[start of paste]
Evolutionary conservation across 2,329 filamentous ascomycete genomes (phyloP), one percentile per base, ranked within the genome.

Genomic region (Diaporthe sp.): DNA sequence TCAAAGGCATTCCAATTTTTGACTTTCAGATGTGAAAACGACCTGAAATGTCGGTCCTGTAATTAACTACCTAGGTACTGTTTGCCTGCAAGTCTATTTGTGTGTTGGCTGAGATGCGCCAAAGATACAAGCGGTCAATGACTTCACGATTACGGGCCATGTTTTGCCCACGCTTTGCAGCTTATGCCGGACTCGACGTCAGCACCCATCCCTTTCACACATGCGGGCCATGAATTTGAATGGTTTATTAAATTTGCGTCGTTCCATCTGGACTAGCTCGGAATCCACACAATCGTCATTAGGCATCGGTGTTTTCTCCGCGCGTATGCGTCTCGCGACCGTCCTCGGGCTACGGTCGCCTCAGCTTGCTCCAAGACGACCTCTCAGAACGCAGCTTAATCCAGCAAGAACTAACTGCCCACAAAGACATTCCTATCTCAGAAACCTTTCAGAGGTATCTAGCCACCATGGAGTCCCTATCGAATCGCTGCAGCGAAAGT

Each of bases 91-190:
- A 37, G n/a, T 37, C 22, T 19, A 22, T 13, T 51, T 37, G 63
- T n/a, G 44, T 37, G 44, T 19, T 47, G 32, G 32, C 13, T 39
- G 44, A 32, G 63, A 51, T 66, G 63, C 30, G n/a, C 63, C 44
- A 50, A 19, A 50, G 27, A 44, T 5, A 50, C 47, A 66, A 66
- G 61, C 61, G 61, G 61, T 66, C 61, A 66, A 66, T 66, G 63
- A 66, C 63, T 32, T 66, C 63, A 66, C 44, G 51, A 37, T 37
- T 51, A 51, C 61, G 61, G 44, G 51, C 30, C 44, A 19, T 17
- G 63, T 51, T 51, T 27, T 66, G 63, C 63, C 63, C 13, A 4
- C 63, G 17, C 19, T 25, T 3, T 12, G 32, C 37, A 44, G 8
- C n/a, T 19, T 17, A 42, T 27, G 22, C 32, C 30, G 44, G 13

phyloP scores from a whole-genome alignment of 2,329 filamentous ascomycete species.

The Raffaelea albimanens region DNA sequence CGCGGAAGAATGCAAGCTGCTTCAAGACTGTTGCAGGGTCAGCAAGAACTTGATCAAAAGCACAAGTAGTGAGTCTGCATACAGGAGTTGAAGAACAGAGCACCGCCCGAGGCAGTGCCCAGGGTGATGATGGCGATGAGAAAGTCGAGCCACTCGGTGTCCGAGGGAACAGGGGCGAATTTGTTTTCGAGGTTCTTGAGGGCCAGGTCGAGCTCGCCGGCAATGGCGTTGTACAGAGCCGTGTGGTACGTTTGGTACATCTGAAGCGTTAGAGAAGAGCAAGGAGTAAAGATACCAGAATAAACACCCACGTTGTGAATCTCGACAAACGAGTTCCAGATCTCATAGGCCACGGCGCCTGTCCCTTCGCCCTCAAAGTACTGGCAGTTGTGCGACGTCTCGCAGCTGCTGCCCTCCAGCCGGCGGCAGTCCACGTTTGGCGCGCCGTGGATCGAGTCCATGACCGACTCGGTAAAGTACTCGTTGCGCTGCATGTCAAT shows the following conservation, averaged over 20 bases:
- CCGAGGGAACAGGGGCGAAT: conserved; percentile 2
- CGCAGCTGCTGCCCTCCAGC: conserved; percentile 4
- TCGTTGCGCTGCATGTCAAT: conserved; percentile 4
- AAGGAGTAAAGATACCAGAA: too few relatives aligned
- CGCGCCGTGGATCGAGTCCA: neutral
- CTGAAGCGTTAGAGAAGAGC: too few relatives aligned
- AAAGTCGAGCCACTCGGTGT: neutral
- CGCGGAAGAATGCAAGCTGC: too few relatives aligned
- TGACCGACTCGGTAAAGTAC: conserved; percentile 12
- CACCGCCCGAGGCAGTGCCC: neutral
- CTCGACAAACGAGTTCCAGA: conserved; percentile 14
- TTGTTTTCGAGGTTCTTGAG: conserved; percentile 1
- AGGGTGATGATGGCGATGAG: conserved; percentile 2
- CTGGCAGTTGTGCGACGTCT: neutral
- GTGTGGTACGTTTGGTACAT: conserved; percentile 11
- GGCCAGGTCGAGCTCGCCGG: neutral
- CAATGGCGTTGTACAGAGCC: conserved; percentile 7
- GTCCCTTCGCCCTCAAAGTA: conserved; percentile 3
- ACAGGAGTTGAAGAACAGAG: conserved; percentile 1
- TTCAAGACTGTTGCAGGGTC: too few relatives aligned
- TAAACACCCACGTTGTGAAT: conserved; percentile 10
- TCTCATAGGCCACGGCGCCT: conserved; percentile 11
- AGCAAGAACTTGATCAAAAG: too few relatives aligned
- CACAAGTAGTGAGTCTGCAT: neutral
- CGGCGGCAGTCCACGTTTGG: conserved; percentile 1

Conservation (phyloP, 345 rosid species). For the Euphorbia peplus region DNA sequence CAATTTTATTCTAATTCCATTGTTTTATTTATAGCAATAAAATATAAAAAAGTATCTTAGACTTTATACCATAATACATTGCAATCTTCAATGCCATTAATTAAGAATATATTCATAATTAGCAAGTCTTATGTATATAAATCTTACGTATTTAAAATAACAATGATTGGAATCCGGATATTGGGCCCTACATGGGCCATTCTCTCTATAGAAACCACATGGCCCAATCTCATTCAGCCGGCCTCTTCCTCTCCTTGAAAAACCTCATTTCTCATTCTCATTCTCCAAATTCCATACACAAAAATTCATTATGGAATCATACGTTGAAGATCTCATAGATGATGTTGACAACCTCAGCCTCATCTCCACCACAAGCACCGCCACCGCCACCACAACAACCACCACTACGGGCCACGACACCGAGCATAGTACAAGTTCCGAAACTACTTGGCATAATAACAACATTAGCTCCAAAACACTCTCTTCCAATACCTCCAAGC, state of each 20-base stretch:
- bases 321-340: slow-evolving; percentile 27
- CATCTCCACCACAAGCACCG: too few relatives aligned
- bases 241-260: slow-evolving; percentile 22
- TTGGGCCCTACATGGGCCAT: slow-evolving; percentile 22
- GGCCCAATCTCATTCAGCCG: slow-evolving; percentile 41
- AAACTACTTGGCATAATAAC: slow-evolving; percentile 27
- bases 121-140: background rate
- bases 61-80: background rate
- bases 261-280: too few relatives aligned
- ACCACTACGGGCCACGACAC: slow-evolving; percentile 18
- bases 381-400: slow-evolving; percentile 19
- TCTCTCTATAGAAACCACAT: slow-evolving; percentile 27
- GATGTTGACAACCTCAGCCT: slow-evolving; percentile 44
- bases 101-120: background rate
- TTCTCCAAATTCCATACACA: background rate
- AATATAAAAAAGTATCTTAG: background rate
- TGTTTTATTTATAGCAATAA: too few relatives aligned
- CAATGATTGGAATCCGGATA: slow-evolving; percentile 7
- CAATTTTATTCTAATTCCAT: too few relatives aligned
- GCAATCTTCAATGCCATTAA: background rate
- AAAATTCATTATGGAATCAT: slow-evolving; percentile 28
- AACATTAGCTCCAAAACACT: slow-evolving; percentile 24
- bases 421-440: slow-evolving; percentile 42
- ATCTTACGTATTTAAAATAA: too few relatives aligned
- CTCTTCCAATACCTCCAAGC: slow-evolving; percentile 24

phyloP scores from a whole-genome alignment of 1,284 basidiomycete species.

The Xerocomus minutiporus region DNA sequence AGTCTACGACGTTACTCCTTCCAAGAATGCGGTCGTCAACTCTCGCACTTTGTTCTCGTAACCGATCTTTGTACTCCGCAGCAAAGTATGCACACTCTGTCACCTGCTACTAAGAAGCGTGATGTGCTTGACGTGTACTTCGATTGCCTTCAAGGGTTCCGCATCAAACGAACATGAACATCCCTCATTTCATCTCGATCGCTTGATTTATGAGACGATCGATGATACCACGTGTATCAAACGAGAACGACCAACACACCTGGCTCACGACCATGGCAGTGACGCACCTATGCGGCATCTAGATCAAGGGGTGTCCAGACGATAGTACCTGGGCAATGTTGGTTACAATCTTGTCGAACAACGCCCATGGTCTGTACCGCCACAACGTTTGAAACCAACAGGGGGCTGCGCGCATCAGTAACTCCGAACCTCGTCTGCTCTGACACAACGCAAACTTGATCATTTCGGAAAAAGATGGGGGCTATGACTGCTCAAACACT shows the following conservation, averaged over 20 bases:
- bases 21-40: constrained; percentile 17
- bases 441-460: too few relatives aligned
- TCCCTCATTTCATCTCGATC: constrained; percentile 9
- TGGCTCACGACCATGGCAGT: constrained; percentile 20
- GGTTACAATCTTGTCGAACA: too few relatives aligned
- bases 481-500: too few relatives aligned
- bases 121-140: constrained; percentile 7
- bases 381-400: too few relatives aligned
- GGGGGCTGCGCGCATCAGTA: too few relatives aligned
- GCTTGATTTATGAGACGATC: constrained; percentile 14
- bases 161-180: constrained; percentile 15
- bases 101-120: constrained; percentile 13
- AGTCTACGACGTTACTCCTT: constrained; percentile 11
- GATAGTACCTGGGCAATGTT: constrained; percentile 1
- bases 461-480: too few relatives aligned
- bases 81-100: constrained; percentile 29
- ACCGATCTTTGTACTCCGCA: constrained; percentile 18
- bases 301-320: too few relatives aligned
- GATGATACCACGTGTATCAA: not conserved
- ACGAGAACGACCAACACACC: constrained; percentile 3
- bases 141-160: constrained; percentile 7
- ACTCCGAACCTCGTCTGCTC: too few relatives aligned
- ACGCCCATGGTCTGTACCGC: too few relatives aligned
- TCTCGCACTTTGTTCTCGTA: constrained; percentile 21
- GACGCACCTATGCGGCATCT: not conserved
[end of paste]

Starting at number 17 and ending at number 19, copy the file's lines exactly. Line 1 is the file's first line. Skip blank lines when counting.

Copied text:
- CGCAGCTGCTGCCCTCCAGC: conserved; percentile 4
- TCGTTGCGCTGCATGTCAAT: conserved; percentile 4
- AAGGAGTAAAGATACCAGAA: too few relatives aligned